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Authors

Noel Cox

Abstract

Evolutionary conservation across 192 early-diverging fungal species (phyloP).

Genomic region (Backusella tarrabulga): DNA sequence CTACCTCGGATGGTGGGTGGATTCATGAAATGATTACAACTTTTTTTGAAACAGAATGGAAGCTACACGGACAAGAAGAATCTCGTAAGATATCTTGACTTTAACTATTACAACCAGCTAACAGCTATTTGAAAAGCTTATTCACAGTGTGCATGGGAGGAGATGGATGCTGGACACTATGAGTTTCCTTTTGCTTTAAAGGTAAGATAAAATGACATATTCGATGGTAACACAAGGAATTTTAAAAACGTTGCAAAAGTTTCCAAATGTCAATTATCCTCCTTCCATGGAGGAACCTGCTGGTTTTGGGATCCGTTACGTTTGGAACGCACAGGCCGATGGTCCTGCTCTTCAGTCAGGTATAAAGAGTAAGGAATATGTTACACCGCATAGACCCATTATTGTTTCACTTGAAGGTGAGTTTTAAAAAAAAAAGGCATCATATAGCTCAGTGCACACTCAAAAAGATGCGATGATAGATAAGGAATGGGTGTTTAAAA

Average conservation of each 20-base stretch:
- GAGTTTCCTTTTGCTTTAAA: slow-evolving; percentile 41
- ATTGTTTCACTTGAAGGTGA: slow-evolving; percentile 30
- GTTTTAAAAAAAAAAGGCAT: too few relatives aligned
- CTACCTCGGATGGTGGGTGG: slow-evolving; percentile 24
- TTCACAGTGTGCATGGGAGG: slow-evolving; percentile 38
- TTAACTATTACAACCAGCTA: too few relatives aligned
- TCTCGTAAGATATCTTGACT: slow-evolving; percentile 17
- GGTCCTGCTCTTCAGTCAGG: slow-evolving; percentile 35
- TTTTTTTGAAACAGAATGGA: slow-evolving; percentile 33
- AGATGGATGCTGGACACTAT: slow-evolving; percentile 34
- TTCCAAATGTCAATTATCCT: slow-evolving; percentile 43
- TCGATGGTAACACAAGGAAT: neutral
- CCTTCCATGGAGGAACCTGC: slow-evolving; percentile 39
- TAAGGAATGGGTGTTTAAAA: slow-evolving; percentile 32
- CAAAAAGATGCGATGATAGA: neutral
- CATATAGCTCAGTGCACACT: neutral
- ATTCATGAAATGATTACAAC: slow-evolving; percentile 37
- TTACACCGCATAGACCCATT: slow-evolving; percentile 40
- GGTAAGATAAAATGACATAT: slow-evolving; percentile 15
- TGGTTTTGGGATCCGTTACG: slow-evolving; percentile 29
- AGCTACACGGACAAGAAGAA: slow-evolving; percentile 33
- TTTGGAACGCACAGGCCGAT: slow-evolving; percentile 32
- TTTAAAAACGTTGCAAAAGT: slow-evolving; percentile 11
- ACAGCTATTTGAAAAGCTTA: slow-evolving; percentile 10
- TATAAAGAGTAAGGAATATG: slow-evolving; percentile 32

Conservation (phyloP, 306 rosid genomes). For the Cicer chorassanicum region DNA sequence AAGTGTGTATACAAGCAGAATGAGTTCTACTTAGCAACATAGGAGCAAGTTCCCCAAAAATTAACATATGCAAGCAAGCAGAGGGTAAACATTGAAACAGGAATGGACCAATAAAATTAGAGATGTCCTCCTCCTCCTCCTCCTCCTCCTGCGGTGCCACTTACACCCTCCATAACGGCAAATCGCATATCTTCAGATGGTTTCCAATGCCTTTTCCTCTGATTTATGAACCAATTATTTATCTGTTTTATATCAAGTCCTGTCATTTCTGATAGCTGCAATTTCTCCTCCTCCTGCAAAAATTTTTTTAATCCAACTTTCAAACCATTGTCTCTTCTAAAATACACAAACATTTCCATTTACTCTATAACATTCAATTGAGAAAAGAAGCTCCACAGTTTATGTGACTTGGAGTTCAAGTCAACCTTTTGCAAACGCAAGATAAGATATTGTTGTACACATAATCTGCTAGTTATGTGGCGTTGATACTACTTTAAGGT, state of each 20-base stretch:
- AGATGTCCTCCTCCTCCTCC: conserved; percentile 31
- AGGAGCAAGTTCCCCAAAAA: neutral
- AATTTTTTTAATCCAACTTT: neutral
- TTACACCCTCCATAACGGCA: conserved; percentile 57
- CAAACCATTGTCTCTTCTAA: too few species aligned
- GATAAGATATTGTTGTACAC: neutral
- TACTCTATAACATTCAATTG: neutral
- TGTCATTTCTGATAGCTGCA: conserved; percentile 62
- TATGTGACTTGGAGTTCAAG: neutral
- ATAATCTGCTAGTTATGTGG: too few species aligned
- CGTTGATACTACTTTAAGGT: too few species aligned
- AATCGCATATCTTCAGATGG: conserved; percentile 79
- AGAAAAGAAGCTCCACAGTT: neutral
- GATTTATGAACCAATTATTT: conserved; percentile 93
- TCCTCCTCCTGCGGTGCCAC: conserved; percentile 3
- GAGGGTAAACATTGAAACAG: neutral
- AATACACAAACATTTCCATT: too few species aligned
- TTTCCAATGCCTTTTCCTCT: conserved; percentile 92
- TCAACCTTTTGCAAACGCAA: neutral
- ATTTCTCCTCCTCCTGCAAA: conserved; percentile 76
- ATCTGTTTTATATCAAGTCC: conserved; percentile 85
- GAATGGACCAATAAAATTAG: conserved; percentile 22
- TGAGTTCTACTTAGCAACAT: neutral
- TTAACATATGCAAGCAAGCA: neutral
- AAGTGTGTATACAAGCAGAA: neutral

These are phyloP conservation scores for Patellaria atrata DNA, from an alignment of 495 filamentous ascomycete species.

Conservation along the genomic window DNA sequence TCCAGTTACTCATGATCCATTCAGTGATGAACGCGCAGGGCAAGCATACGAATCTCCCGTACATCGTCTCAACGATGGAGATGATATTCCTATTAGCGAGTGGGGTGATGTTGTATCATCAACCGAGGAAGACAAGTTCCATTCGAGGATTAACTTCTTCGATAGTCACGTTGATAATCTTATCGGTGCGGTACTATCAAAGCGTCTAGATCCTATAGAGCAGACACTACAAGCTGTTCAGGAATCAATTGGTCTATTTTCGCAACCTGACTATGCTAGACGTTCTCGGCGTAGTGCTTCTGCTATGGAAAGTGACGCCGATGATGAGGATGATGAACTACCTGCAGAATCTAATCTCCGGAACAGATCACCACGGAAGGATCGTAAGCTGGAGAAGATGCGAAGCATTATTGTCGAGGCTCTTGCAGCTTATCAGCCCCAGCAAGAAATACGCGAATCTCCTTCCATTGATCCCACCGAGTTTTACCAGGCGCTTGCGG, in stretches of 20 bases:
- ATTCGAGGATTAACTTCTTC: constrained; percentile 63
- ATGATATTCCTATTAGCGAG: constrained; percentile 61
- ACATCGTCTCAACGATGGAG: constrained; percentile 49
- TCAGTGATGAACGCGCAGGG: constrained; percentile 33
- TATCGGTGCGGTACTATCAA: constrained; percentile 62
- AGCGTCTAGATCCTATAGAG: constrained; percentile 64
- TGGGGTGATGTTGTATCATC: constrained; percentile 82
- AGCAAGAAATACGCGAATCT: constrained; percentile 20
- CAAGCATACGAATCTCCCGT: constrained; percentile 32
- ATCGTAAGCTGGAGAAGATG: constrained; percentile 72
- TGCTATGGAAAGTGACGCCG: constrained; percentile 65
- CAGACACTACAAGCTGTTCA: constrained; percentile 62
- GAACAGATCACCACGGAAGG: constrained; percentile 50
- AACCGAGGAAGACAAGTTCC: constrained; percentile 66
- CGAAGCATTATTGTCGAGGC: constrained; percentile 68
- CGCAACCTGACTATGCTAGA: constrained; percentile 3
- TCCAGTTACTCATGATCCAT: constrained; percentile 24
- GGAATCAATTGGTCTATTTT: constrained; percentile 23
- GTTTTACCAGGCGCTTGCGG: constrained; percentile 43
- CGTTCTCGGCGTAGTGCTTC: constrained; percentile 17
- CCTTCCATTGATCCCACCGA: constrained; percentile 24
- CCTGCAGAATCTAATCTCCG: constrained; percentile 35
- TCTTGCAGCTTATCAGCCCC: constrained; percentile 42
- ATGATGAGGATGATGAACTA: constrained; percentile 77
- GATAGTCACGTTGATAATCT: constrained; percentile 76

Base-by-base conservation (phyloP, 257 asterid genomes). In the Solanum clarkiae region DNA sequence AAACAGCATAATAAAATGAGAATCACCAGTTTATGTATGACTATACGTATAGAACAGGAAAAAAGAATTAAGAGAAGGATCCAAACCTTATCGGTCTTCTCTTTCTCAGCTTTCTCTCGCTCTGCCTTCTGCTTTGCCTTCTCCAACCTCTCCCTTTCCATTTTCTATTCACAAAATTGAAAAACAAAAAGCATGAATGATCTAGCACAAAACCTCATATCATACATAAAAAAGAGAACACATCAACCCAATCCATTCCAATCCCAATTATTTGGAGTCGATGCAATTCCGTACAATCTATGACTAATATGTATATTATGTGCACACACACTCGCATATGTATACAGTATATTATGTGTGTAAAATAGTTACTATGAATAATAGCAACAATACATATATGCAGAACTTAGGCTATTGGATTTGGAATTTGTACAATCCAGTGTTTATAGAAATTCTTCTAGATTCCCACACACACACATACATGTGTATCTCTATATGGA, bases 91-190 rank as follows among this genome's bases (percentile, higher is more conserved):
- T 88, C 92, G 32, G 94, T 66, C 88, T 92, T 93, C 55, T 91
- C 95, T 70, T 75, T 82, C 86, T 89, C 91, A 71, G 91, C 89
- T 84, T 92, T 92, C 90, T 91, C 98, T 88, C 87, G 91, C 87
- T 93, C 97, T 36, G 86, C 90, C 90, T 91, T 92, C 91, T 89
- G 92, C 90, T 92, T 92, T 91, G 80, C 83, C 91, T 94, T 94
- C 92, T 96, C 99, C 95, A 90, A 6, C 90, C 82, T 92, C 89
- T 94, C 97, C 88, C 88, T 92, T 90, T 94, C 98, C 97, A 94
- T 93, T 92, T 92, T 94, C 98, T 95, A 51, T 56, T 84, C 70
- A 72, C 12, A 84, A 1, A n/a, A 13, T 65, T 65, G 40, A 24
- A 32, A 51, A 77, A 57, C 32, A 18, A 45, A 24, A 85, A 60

In the United Kingdom the right of universities and other institutions to confer degrees is strictly controlled by legislation.1 Lambeth degrees, also occasionally and perhaps misleadingly called Canterbury degrees (as in ‘DMus Cantuar’)2 are still awarded by the archbishop of Canterbury under the general authority of the Ecclesiastical Licences Act 1533–1534,3 although he is not a university nor an educational institution per se. The continued specific authority for the archbishop to grant degrees can however be found in the Education Reform Act 1988,4 and the Education (Recognised Bodies) (England) Order 2003.5 But unlike other degreegranting bodies, the archbishop of Canterbury does not prescribe a distinct set of academical dress for the recipient of his degrees. Instead the academic dress is either that Oxford or Cambridge. This is due, at least in part, to the history and nature of the degrees which he confers. [Excerpt].

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